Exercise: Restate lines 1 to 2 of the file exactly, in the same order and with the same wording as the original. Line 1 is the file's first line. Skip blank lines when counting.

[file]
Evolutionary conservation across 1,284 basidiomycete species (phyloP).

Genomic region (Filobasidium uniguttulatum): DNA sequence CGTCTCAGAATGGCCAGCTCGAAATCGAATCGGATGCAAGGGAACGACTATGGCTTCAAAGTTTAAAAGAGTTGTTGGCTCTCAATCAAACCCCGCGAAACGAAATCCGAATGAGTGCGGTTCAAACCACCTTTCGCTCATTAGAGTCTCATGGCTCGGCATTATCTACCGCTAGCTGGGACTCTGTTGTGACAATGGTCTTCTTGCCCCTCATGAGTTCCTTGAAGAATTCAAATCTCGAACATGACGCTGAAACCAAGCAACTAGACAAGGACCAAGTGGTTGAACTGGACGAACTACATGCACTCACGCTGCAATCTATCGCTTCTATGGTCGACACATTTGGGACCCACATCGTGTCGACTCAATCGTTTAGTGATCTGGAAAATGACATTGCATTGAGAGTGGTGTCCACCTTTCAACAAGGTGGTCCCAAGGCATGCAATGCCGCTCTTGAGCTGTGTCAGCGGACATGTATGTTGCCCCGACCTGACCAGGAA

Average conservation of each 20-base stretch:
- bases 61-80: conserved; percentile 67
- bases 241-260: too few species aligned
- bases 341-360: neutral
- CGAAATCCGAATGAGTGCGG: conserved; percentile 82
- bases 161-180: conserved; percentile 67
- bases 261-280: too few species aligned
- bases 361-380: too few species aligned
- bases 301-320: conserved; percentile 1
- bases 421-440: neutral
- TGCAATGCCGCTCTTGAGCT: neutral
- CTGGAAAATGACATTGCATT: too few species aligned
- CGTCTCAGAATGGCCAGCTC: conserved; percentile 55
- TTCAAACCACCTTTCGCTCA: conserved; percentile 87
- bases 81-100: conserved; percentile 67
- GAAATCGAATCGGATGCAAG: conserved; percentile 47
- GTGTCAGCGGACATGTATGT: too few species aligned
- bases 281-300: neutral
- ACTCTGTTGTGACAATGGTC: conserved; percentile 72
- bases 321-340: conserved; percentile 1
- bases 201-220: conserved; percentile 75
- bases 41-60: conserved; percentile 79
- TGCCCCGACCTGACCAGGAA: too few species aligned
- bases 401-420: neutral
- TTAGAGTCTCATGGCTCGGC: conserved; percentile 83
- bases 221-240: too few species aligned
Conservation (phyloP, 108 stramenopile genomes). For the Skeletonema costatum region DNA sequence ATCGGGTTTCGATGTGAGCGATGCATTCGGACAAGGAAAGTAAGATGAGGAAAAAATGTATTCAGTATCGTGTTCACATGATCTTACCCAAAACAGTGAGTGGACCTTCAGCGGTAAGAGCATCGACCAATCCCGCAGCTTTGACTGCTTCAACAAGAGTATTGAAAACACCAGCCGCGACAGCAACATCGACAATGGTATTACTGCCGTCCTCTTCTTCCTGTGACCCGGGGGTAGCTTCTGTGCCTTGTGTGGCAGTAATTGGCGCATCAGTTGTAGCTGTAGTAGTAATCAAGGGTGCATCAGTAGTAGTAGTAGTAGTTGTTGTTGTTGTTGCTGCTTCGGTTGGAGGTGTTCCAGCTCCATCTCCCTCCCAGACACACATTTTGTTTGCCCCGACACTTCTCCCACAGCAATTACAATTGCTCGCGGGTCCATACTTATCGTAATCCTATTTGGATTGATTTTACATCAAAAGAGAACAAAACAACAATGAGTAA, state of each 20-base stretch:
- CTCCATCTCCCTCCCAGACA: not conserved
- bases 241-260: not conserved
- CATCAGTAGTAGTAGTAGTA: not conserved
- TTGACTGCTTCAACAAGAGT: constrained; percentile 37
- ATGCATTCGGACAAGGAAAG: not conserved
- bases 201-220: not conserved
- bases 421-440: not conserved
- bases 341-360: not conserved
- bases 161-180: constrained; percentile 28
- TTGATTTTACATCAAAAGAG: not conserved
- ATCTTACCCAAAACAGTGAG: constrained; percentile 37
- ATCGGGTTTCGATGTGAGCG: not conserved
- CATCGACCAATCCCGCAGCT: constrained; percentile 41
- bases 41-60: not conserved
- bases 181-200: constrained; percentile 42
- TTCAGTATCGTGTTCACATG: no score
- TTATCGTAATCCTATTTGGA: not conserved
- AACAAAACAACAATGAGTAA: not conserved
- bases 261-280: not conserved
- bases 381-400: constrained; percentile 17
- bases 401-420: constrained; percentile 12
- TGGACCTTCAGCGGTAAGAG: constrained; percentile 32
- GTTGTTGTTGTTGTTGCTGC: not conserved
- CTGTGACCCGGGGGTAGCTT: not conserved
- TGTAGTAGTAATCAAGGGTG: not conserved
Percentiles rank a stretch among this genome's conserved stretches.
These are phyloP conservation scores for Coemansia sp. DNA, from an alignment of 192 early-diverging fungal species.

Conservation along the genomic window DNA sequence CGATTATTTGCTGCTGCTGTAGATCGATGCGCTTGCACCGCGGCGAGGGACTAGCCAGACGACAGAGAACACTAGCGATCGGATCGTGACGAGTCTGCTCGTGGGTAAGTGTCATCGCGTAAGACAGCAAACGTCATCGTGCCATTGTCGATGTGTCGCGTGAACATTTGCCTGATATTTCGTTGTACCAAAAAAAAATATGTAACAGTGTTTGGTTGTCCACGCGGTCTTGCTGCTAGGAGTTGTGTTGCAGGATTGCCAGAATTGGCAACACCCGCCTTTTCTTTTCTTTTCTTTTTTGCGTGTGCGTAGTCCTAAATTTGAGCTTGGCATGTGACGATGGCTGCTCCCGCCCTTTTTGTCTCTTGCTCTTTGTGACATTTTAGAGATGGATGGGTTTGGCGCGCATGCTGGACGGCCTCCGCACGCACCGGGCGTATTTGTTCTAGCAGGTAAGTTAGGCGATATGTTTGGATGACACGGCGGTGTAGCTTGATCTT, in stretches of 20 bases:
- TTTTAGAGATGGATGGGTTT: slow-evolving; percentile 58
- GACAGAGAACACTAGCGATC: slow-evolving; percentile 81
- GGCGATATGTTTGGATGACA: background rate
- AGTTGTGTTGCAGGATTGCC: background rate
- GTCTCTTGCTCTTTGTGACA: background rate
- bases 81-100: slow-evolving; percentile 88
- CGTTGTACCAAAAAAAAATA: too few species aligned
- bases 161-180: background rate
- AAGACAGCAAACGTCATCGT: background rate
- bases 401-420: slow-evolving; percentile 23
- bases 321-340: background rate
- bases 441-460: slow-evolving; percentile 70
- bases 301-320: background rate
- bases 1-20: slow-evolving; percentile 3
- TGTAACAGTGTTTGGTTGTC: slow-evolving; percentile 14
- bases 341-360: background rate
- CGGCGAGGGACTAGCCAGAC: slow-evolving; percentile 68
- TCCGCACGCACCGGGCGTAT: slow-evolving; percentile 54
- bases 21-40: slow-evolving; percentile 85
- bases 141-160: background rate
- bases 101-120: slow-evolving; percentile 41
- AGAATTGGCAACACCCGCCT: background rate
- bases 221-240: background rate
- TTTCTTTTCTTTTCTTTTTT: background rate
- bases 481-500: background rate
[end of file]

Evolutionary conservation across 1,284 basidiomycete species (phyloP).

Genomic region (Filobasidium uniguttulatum): DNA sequence CGTCTCAGAATGGCCAGCTCGAAATCGAATCGGATGCAAGGGAACGACTATGGCTTCAAAGTTTAAAAGAGTTGTTGGCTCTCAATCAAACCCCGCGAAACGAAATCCGAATGAGTGCGGTTCAAACCACCTTTCGCTCATTAGAGTCTCATGGCTCGGCATTATCTACCGCTAGCTGGGACTCTGTTGTGACAATGGTCTTCTTGCCCCTCATGAGTTCCTTGAAGAATTCAAATCTCGAACATGACGCTGAAACCAAGCAACTAGACAAGGACCAAGTGGTTGAACTGGACGAACTACATGCACTCACGCTGCAATCTATCGCTTCTATGGTCGACACATTTGGGACCCACATCGTGTCGACTCAATCGTTTAGTGATCTGGAAAATGACATTGCATTGAGAGTGGTGTCCACCTTTCAACAAGGTGGTCCCAAGGCATGCAATGCCGCTCTTGAGCTGTGTCAGCGGACATGTATGTTGCCCCGACCTGACCAGGAA